Wars in the Woods

Wars in the Woods: The Rise of Ecological Forestry in America

SAMUEL P. HAYS
Copyright Date: 2007
Pages: 320
https://www.jstor.org/stable/j.ctt5hjq1v
  • Cite this Item
  • Book Info
    Wars in the Woods
    Book Description:

    Wars in the Woodsexamines the conflicts that have developed over the preservation of forests in America, and how government agencies and advocacy groups have influenced the management of forests and their resources for more than a century. Samuel Hays provides an astute analysis of manipulations of conservation law that have touched off a battle between what he terms "ecological forestry" and "commodity forestry." Hays also reveals the pervading influence of the wood products industry, and the training of U.S. Forest Service to value tree species marketable as wood products, as the primary forces behind forestry policy since the Forest Management Act of 1897.

    Wars in the Woodsgives a comprehensive account of the many grassroots and scientific organizations that have emerged since then to combat the lumber industry and other special interest groups and work to promote legislation to protect forests, parks, and wildlife habitats. It also offers a review of current forestry practices, citing the recent Federal easing of protections as a challenge to the progress made in the last third of the twentieth century.

    Hays describes an increased focus on ecological forestry in areas such as biodiversity, wildlife habitat, structural diversity, soil conservation, watershed management, native forests, and old growth. He provides a valuable framework for the critical assessment of forest management policies and the future study and protection of forest resources.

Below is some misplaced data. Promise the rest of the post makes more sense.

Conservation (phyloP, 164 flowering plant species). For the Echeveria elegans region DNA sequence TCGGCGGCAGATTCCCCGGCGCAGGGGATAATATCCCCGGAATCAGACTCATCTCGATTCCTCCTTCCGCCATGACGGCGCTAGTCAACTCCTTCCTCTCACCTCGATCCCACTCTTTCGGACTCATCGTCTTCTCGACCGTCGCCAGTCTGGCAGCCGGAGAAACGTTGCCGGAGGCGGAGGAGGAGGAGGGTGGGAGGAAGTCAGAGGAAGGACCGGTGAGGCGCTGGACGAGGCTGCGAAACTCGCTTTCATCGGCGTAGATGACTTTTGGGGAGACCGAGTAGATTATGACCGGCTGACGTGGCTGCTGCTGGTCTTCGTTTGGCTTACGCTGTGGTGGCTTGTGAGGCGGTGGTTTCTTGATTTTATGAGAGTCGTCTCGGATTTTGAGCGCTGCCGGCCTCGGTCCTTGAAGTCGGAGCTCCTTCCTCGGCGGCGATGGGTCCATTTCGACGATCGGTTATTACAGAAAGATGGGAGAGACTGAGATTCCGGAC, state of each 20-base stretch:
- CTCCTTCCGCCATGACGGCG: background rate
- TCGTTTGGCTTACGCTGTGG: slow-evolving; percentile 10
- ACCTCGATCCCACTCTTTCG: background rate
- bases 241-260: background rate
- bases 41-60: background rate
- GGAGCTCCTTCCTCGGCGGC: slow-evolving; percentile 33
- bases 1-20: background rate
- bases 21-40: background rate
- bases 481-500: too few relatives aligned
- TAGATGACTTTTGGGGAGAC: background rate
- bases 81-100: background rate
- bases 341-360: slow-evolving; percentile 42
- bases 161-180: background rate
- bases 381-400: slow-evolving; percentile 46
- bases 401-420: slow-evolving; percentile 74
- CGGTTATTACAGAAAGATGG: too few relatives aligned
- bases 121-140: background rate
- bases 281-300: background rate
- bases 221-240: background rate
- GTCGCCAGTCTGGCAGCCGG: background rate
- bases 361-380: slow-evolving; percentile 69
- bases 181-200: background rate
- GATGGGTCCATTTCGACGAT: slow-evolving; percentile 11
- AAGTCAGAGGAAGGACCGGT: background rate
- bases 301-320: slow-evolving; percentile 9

eISBN: 978-0-8229-7312-6
    Subjects: Biological Sciences, Ecology & Evolutionary Biology

Table of Contents

  1. Front Matter
    (pp. I-VI)
  2. Table of Contents
    (pp. VII-VIII)
  3. PREFACE
    (pp. IX-XVIII)
  4. CHAPTER 1 New and Old Forestry: A Confrontation in the Making
    (pp. 1-19)

    Late-twentieth-century controversies over forest management—the “wars in the woods”—emerged in clear form in the 1970s, but they had significant roots in previous decades. They developed out of two divergent tendencies: an ecological approach to forest management based in a prior environmental perspective, expanding the focus on outdoor recreation in a natural setting into emphasis on forests as complex ecological entities; and more traditional commodity forestry, emphasizing wood production, whose proponents resisted the acceptance of ecological objectives and gradually sharpened their own strategies to defend a more limited commodity production role for American forests.

    Ecological forestry grew out of...

  5. CHAPTER 2 Shaping an Ecological Forestry Program
    (pp. 20-54)

    The debates over forest policy in the last third of the twentieth century identified the elements of ecological forestry so that by the beginning of the twenty-first century they constituted a coherent and well-established set of specific objectives. These were shaped by influences from both citizen reform organizations and ecological scientists. The reform organizations were much involved in critiquing forest plans and tended to formulate their views in terms of forest characteristics such as flora and fauna; the areas that might be managed as old forests; and specific threats such as wood harvest practices, pollution, or motorized vehicles. Hence their...

  6. CHAPTER 3 The National Response to Ecological Forestry
    (pp. 55-87)